Keep in touch.

    Darby Weaver

  5. The seperate workspace is so important. When I started working from home first I just put a desk into a bedroom but as soon as my kids came along this was not workable. I then took my savings for next car and built a garage with connected office. Designed specifically for the purpose with two Cat6 cables linking back to the house. Put a huge amount of insulation into it so it was warm in winter and cool in summer.

    The seperate office means I have to get ready, get laptop and ‘travel’ to office. No more early morning conference calls straight from bed with bed clothes (or lack of)

    My biggest problem now is the number of hours I put in. Because I never worry about traffic issues on the days I work from home I always end up getting a lot of things finished and that equals more hours.

  6. Having just started working from home full time in the past couple of weeks, this article is prescient! The “I should be working” vibe I find very strong, especially in the evening. Home office still in need of a another couple of trips to Ikea, but a decent(ish) chair was 1st on my list.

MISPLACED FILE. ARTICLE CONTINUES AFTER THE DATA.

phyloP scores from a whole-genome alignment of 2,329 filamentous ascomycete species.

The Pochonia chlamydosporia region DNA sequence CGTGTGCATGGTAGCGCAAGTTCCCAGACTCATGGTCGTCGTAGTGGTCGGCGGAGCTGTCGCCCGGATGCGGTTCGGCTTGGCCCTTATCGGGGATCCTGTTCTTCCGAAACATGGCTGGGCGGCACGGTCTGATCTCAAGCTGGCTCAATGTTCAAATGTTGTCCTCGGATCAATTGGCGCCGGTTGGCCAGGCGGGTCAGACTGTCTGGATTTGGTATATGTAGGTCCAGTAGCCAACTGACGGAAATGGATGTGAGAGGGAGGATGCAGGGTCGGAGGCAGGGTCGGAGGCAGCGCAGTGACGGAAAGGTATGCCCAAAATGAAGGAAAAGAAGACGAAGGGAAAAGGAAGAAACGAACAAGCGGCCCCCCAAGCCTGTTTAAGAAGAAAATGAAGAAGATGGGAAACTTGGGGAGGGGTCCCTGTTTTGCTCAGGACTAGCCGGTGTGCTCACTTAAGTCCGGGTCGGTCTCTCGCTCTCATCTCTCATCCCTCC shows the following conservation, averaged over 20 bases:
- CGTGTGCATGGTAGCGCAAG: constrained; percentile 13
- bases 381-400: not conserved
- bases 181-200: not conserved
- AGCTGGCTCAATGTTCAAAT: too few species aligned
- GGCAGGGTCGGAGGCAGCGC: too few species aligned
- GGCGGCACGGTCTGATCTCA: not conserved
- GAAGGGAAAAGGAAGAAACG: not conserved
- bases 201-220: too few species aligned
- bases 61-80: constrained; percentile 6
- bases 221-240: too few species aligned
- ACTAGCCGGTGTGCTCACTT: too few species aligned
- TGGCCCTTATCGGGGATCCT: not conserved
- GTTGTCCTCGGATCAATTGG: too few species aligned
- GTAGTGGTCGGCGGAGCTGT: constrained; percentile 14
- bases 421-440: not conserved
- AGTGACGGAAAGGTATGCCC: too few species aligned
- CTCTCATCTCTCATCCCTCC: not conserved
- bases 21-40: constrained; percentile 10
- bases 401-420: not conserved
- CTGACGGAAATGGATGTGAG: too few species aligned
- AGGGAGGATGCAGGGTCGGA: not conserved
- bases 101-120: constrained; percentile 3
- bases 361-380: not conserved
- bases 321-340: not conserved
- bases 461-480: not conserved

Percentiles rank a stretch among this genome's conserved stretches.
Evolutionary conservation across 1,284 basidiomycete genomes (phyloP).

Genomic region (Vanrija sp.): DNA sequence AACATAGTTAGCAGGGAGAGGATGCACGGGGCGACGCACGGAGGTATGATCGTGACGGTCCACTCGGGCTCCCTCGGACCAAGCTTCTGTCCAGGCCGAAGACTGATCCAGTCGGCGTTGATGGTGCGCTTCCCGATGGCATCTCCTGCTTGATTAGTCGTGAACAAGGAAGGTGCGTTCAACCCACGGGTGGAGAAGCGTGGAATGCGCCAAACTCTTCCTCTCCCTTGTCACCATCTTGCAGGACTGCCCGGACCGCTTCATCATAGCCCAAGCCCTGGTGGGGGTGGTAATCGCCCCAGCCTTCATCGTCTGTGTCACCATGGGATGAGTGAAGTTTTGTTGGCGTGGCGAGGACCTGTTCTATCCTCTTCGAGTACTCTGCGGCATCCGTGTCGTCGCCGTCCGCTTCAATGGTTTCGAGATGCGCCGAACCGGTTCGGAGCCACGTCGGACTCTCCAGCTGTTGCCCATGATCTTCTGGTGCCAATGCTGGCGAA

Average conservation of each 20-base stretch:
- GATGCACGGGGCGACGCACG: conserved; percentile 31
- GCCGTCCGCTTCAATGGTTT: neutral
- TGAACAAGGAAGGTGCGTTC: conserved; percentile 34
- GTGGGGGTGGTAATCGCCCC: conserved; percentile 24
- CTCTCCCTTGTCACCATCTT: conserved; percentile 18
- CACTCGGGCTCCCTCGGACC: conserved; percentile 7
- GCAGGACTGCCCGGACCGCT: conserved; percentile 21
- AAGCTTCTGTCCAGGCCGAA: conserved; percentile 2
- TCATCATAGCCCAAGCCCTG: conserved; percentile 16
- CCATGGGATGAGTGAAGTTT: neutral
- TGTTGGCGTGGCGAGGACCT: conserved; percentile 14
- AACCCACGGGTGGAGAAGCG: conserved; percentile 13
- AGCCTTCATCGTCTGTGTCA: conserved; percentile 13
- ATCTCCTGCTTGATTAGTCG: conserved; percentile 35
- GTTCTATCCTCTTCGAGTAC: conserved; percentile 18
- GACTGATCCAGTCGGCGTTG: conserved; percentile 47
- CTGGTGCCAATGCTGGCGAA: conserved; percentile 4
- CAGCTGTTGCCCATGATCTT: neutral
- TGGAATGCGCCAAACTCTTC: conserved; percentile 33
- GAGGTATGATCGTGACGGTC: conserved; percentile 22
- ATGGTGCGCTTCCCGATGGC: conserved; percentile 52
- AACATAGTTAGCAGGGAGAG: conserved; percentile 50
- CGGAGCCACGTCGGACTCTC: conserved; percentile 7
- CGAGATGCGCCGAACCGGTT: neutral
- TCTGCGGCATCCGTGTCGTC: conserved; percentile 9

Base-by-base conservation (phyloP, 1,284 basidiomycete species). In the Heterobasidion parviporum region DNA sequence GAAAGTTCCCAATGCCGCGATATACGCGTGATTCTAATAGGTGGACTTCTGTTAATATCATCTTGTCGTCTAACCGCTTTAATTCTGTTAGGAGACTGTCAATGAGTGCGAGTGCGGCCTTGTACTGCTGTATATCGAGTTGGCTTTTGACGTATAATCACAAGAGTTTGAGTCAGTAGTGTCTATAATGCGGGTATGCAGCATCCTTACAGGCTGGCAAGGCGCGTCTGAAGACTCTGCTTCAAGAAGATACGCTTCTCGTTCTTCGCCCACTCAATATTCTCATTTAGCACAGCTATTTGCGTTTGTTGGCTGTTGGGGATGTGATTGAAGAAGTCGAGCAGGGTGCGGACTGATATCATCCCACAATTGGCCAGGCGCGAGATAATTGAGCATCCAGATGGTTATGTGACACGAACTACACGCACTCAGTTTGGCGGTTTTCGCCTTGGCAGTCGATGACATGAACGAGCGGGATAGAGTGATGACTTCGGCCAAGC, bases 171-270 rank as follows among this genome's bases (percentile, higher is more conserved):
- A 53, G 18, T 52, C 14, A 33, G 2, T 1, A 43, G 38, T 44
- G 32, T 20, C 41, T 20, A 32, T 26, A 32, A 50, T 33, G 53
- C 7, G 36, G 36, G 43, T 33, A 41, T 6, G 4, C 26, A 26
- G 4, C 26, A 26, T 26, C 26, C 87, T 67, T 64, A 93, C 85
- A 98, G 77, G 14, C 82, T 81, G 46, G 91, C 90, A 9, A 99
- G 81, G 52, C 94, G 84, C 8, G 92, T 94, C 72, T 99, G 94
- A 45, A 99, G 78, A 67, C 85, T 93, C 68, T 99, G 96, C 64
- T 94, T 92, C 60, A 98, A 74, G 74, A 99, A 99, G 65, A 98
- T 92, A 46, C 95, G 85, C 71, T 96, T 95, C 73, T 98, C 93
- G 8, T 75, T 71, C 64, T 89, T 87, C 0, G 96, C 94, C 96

And finally, do we have a new photographic genre here; Reflecto-Nerd? Reflecto-Engineer?

  7. How does a person find that coveted work from home job? My company is moving our data center to a colo and I support sites all throughout the globe but yet am still required to drive to an office. Is it more about culture and mindsets of the individual employer?

    1. I think it is about corporate culture as well as individual manager mindsets. In my experience, some managers don’t feel in control unless their direct reports are right there in the office where they can monitor them. Other managers are comfortable expecting their employees like responsible adults on their own. Some companies don’t feel their business model works when employees are working from home. Other companies encourage it or even thrive on work from home culture, as it gives them access to a much broader talent pool.

  8. Great post, I love working from home and so many people think it’s because you can just sit and watch TV all day or whatever (I haven’t watched a TV show other than Blacklist lately in months and I see those usually late in the evening).